Isidore Toyi was days away from completing his English language studies in Winnipeg when he was struck and killed by a vehicle as he crossed the street in the St. Boniface neighbourhood of the city.
The Burundian national was to complete his studies at Riverwood Learning Centre on Nov. 15 then rejoin his family in Ottawa.
But on Nov. 6, Toyi was walking home and was just 60 metres from his apartment when he was hit by a car. The 52-year-old was a husband, father of three young children, and a beloved brother.
“Isidore was already a PhD holder, highly educated, intelligent and accomplished,” said his sister Mathilde Matwi.
“He was here in Winnipeg taking classes in ESL along with a PhD in economics…from a Belgian university. He was not even a graduate of a school in Africa. He had also worked with the UN for over 10 years.
“He was somebody to us and will always be. We will do all it takes to fight for his honour because he was someone with so much potential.”
Winnipeg Police public information officer Jay Murray said police are still investigating the fatal crash and no charges have been laid against the driver at this time. A man in his 20s stayed at the scene and spoke with officers.
“The investigation remains ongoing by members of our Traffic Division,” Murray said. “Typically, these investigations are extensive and complex, often taking months or longer due to the amount of work involved.”
Toyi arrived in Canada from Burundi in September 2019 to join his family who were all here as refugees after fleeing political unrest in their home country.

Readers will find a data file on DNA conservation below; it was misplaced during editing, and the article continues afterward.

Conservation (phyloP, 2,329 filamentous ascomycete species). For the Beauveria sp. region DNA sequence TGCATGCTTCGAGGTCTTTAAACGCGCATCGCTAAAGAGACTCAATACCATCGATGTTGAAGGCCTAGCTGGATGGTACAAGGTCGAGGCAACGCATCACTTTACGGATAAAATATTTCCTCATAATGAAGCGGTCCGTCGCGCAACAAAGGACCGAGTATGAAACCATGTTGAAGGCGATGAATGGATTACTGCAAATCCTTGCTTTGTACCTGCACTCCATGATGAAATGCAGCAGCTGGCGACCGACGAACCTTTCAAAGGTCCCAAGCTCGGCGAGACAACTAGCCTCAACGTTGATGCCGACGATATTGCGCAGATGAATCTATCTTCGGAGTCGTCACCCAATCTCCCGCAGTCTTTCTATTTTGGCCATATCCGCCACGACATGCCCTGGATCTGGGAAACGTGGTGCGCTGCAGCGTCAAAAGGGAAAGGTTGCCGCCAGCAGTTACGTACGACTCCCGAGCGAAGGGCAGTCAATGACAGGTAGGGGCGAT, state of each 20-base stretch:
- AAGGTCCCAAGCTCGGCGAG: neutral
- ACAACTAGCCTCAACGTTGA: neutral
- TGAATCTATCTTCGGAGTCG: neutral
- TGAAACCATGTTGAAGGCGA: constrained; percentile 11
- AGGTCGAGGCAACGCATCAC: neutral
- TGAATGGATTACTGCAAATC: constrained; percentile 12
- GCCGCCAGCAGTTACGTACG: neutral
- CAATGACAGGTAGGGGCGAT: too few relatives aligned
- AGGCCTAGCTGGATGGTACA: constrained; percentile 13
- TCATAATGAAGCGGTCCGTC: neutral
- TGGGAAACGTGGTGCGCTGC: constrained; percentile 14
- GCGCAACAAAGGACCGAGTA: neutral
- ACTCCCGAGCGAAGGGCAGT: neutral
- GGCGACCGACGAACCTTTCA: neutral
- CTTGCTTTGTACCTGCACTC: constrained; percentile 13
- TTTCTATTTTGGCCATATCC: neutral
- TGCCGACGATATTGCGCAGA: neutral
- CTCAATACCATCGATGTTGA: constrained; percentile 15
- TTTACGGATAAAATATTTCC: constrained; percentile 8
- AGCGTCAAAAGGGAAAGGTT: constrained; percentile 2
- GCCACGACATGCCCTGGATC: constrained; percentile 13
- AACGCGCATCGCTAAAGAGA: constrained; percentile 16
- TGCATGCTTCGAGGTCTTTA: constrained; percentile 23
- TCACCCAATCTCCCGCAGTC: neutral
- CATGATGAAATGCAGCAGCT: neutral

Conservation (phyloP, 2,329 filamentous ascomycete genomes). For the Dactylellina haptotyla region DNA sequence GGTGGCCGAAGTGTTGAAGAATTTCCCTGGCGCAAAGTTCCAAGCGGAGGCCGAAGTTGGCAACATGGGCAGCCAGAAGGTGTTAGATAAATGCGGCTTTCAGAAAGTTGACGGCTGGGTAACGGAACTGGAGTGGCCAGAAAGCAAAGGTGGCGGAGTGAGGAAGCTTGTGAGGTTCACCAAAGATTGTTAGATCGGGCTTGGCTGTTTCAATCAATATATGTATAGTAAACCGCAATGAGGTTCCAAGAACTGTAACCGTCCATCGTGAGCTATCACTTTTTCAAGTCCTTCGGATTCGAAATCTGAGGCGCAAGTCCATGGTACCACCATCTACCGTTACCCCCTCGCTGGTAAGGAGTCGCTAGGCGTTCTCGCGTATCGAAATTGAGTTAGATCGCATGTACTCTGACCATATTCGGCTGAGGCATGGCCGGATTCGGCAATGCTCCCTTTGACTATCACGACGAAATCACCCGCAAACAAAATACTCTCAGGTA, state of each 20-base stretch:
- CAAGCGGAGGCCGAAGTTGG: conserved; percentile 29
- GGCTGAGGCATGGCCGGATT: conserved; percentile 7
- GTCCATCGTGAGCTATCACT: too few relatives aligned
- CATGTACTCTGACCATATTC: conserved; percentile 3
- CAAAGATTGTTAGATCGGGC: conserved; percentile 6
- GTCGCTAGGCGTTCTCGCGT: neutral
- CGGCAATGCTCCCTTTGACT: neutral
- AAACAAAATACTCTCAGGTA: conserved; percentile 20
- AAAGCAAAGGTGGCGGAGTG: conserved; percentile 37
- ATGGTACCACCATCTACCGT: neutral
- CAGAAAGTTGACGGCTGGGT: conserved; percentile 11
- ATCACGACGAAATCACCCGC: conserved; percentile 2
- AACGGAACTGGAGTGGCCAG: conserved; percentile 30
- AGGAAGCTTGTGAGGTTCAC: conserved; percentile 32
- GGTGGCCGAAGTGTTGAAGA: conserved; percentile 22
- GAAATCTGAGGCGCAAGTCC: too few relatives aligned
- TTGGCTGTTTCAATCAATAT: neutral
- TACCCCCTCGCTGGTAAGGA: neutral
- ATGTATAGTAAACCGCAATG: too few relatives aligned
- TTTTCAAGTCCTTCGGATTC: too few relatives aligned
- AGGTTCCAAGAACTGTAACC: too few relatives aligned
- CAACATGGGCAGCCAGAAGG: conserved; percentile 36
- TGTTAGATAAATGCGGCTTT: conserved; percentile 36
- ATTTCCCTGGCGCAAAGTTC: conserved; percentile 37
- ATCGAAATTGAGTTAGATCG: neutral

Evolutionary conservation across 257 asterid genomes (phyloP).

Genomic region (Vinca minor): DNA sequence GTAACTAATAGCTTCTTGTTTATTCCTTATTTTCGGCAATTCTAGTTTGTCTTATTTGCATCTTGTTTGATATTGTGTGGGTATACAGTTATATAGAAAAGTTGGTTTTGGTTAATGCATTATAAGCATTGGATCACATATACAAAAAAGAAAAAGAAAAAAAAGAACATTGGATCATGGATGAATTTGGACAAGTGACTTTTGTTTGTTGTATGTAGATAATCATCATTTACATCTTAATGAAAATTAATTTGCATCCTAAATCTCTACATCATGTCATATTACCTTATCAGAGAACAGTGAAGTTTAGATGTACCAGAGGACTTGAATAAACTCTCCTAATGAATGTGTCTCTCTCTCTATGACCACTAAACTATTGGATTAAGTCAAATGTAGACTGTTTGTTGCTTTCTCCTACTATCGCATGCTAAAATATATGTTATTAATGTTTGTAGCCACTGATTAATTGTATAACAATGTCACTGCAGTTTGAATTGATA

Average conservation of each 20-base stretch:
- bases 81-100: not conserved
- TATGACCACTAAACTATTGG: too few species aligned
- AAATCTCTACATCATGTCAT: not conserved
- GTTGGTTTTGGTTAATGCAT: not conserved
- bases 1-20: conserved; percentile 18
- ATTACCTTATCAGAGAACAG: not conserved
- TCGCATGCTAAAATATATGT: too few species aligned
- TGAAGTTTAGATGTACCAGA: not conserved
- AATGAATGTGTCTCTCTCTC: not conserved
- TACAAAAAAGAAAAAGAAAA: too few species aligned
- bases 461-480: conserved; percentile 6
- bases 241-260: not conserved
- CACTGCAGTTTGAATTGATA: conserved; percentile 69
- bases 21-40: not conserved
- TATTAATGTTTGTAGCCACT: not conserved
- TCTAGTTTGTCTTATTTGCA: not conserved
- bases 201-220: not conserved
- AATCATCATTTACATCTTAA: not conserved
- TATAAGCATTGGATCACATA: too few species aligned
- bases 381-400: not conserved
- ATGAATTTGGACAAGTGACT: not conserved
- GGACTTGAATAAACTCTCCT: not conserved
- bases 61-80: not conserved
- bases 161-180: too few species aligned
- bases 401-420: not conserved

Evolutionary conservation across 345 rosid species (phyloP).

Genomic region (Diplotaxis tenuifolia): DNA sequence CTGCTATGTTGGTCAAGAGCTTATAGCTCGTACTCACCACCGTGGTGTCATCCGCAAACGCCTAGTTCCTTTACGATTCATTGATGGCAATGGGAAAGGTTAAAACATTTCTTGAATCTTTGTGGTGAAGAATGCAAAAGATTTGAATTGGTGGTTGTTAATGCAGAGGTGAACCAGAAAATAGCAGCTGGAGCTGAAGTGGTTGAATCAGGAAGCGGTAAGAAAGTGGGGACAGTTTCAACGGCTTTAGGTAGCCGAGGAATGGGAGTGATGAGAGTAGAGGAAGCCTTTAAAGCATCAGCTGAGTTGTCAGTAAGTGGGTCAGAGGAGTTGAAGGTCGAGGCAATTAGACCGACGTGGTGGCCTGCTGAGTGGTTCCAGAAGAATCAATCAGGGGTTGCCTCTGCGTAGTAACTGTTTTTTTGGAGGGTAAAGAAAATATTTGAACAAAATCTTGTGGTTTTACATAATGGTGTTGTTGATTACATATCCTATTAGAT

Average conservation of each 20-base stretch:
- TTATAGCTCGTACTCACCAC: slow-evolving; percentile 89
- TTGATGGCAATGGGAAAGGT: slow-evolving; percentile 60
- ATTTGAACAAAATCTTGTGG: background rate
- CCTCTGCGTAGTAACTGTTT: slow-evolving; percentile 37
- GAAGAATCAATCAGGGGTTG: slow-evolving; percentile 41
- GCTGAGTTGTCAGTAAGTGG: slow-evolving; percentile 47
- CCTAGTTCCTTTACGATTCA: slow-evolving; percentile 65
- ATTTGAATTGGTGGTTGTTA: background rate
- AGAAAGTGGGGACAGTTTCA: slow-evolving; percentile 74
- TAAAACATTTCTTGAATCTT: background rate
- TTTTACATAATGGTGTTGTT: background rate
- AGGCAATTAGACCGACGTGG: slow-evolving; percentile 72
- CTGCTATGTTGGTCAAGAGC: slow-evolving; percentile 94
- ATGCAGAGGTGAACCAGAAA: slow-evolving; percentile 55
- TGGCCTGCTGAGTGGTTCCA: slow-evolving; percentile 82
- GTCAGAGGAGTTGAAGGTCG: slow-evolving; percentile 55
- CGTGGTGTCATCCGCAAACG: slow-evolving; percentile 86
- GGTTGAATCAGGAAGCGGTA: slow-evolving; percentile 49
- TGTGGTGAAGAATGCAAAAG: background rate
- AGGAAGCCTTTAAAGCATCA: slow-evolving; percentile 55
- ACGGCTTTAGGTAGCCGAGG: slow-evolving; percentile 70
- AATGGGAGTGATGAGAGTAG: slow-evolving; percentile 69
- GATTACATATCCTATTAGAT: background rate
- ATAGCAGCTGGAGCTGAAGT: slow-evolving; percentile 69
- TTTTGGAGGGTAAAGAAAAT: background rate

Matwi said her brother was a keen student and writer who took inspiration from nature in many of his academic writings.
“His passion was taking pictures of insects, animals and nature and then he would come back and write about all that he saw,” she said.
“Even on the day of his death, his laptop was open from something he was writing and we believe he went for a walk to observe nature before coming back home.”
Toyi’s devastated family has set up a GoFundMe effort to raise funds for his burial. His brother Alain Nibayubahe, who is administering the funds, says it would mean the world to his young family if they could raise enough to offer him a dignified funeral to honour his memory.
Toyi’s death is the third tragedy for Winnipeg’s African community this year. International Rwandan student Gad Iradukunda died in May, and a six-year-old Nigerian-born boy drowned in July in a Winnipeg East condo swimming pool.
This story was written for the Reader Bridge as part of a partnership with Winnipeg Free Press.
Emmanuel Nwaneri is a journalist with about 27 years of writing, travel and journalism experience in Nigeria, South Africa and Australia. He moved to Johannesburg in South Africa where he spent 10 years as a writer, journalism tutor and commentator. His time in South Africa afforded him the chance to observe the fast-changing dynamics of a country popularly-known as “a rainbow nation." He relocated to Winnipeg with his family in 2018 where he has since found interest in the Customer Service industry. He has published Once Upon A Woman and is working on a second work of fiction.